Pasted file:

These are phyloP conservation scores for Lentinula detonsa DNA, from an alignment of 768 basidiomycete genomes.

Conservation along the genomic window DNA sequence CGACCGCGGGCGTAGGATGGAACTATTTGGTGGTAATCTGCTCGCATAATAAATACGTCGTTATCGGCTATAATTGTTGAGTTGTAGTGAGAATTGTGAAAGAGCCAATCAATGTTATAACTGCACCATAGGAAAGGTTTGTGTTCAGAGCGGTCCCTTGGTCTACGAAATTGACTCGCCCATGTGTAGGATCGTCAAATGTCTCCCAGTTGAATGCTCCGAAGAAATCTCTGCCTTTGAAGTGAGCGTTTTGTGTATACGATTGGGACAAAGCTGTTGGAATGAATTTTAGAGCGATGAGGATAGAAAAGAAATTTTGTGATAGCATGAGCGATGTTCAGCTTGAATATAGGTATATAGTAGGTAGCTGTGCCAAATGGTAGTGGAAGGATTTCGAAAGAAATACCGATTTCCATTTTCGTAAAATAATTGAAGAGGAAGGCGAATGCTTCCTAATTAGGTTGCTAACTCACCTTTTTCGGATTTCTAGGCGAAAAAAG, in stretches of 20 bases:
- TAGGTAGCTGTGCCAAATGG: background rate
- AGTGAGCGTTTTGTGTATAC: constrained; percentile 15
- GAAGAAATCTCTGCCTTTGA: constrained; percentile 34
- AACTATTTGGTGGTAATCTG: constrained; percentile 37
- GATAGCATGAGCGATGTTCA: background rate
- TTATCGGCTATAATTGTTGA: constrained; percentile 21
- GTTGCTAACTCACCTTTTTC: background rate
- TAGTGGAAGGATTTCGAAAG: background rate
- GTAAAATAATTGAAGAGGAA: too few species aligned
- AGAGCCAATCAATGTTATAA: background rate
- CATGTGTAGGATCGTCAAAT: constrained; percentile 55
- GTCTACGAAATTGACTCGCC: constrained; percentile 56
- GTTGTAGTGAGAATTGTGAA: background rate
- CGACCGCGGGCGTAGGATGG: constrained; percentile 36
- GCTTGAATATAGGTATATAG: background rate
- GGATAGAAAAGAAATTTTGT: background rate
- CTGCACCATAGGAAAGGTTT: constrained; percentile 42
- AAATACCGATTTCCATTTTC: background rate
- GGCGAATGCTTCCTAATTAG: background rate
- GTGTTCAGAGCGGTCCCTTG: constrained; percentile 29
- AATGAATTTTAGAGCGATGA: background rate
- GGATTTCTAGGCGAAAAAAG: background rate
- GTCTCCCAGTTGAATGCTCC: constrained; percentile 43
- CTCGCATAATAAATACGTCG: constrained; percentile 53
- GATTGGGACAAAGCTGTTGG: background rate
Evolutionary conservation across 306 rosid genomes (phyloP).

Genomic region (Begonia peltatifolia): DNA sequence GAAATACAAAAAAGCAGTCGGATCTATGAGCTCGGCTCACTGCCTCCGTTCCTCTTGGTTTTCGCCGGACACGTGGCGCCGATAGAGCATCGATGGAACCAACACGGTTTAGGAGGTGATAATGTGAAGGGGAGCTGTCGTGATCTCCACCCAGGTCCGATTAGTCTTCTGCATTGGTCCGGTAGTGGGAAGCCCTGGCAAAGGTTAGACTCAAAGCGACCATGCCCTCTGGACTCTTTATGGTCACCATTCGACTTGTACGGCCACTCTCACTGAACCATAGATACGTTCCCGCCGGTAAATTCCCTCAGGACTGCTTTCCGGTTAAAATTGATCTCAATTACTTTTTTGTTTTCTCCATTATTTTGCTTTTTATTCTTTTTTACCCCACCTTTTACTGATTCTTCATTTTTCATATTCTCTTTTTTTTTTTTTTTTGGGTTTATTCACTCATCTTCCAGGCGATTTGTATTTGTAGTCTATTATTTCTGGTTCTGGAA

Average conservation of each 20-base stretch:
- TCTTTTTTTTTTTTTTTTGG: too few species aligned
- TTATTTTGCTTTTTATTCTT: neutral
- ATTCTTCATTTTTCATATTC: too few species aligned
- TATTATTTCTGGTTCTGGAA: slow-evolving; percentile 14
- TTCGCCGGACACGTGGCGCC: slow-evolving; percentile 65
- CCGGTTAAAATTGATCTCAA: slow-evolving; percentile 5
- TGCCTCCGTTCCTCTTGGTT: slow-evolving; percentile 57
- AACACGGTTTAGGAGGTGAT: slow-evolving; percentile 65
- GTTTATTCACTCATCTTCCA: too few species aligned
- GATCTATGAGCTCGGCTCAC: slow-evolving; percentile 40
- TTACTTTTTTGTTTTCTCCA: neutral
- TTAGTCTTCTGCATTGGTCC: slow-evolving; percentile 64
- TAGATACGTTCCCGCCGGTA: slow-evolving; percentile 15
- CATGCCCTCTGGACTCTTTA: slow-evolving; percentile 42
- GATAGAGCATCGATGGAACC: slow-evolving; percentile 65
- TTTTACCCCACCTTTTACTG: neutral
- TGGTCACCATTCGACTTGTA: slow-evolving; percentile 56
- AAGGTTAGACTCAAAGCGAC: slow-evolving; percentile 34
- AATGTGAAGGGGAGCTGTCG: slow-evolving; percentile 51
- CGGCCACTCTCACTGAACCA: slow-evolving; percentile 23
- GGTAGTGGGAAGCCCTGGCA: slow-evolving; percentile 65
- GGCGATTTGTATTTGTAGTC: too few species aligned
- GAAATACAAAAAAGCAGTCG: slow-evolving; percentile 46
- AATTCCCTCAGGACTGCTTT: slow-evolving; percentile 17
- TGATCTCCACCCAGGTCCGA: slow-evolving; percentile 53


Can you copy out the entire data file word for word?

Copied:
These are phyloP conservation scores for Lentinula detonsa DNA, from an alignment of 768 basidiomycete genomes.

Conservation along the genomic window DNA sequence CGACCGCGGGCGTAGGATGGAACTATTTGGTGGTAATCTGCTCGCATAATAAATACGTCGTTATCGGCTATAATTGTTGAGTTGTAGTGAGAATTGTGAAAGAGCCAATCAATGTTATAACTGCACCATAGGAAAGGTTTGTGTTCAGAGCGGTCCCTTGGTCTACGAAATTGACTCGCCCATGTGTAGGATCGTCAAATGTCTCCCAGTTGAATGCTCCGAAGAAATCTCTGCCTTTGAAGTGAGCGTTTTGTGTATACGATTGGGACAAAGCTGTTGGAATGAATTTTAGAGCGATGAGGATAGAAAAGAAATTTTGTGATAGCATGAGCGATGTTCAGCTTGAATATAGGTATATAGTAGGTAGCTGTGCCAAATGGTAGTGGAAGGATTTCGAAAGAAATACCGATTTCCATTTTCGTAAAATAATTGAAGAGGAAGGCGAATGCTTCCTAATTAGGTTGCTAACTCACCTTTTTCGGATTTCTAGGCGAAAAAAG, in stretches of 20 bases:
- TAGGTAGCTGTGCCAAATGG: background rate
- AGTGAGCGTTTTGTGTATAC: constrained; percentile 15
- GAAGAAATCTCTGCCTTTGA: constrained; percentile 34
- AACTATTTGGTGGTAATCTG: constrained; percentile 37
- GATAGCATGAGCGATGTTCA: background rate
- TTATCGGCTATAATTGTTGA: constrained; percentile 21
- GTTGCTAACTCACCTTTTTC: background rate
- TAGTGGAAGGATTTCGAAAG: background rate
- GTAAAATAATTGAAGAGGAA: too few species aligned
- AGAGCCAATCAATGTTATAA: background rate
- CATGTGTAGGATCGTCAAAT: constrained; percentile 55
- GTCTACGAAATTGACTCGCC: constrained; percentile 56
- GTTGTAGTGAGAATTGTGAA: background rate
- CGACCGCGGGCGTAGGATGG: constrained; percentile 36
- GCTTGAATATAGGTATATAG: background rate
- GGATAGAAAAGAAATTTTGT: background rate
- CTGCACCATAGGAAAGGTTT: constrained; percentile 42
- AAATACCGATTTCCATTTTC: background rate
- GGCGAATGCTTCCTAATTAG: background rate
- GTGTTCAGAGCGGTCCCTTG: constrained; percentile 29
- AATGAATTTTAGAGCGATGA: background rate
- GGATTTCTAGGCGAAAAAAG: background rate
- GTCTCCCAGTTGAATGCTCC: constrained; percentile 43
- CTCGCATAATAAATACGTCG: constrained; percentile 53
- GATTGGGACAAAGCTGTTGG: background rate
Evolutionary conservation across 306 rosid genomes (phyloP).

Genomic region (Begonia peltatifolia): DNA sequence GAAATACAAAAAAGCAGTCGGATCTATGAGCTCGGCTCACTGCCTCCGTTCCTCTTGGTTTTCGCCGGACACGTGGCGCCGATAGAGCATCGATGGAACCAACACGGTTTAGGAGGTGATAATGTGAAGGGGAGCTGTCGTGATCTCCACCCAGGTCCGATTAGTCTTCTGCATTGGTCCGGTAGTGGGAAGCCCTGGCAAAGGTTAGACTCAAAGCGACCATGCCCTCTGGACTCTTTATGGTCACCATTCGACTTGTACGGCCACTCTCACTGAACCATAGATACGTTCCCGCCGGTAAATTCCCTCAGGACTGCTTTCCGGTTAAAATTGATCTCAATTACTTTTTTGTTTTCTCCATTATTTTGCTTTTTATTCTTTTTTACCCCACCTTTTACTGATTCTTCATTTTTCATATTCTCTTTTTTTTTTTTTTTTGGGTTTATTCACTCATCTTCCAGGCGATTTGTATTTGTAGTCTATTATTTCTGGTTCTGGAA

Average conservation of each 20-base stretch:
- TCTTTTTTTTTTTTTTTTGG: too few species aligned
- TTATTTTGCTTTTTATTCTT: neutral
- ATTCTTCATTTTTCATATTC: too few species aligned
- TATTATTTCTGGTTCTGGAA: slow-evolving; percentile 14
- TTCGCCGGACACGTGGCGCC: slow-evolving; percentile 65
- CCGGTTAAAATTGATCTCAA: slow-evolving; percentile 5
- TGCCTCCGTTCCTCTTGGTT: slow-evolving; percentile 57
- AACACGGTTTAGGAGGTGAT: slow-evolving; percentile 65
- GTTTATTCACTCATCTTCCA: too few species aligned
- GATCTATGAGCTCGGCTCAC: slow-evolving; percentile 40
- TTACTTTTTTGTTTTCTCCA: neutral
- TTAGTCTTCTGCATTGGTCC: slow-evolving; percentile 64
- TAGATACGTTCCCGCCGGTA: slow-evolving; percentile 15
- CATGCCCTCTGGACTCTTTA: slow-evolving; percentile 42
- GATAGAGCATCGATGGAACC: slow-evolving; percentile 65
- TTTTACCCCACCTTTTACTG: neutral
- TGGTCACCATTCGACTTGTA: slow-evolving; percentile 56
- AAGGTTAGACTCAAAGCGAC: slow-evolving; percentile 34
- AATGTGAAGGGGAGCTGTCG: slow-evolving; percentile 51
- CGGCCACTCTCACTGAACCA: slow-evolving; percentile 23
- GGTAGTGGGAAGCCCTGGCA: slow-evolving; percentile 65
- GGCGATTTGTATTTGTAGTC: too few species aligned
- GAAATACAAAAAAGCAGTCG: slow-evolving; percentile 46
- AATTCCCTCAGGACTGCTTT: slow-evolving; percentile 17
- TGATCTCCACCCAGGTCCGA: slow-evolving; percentile 53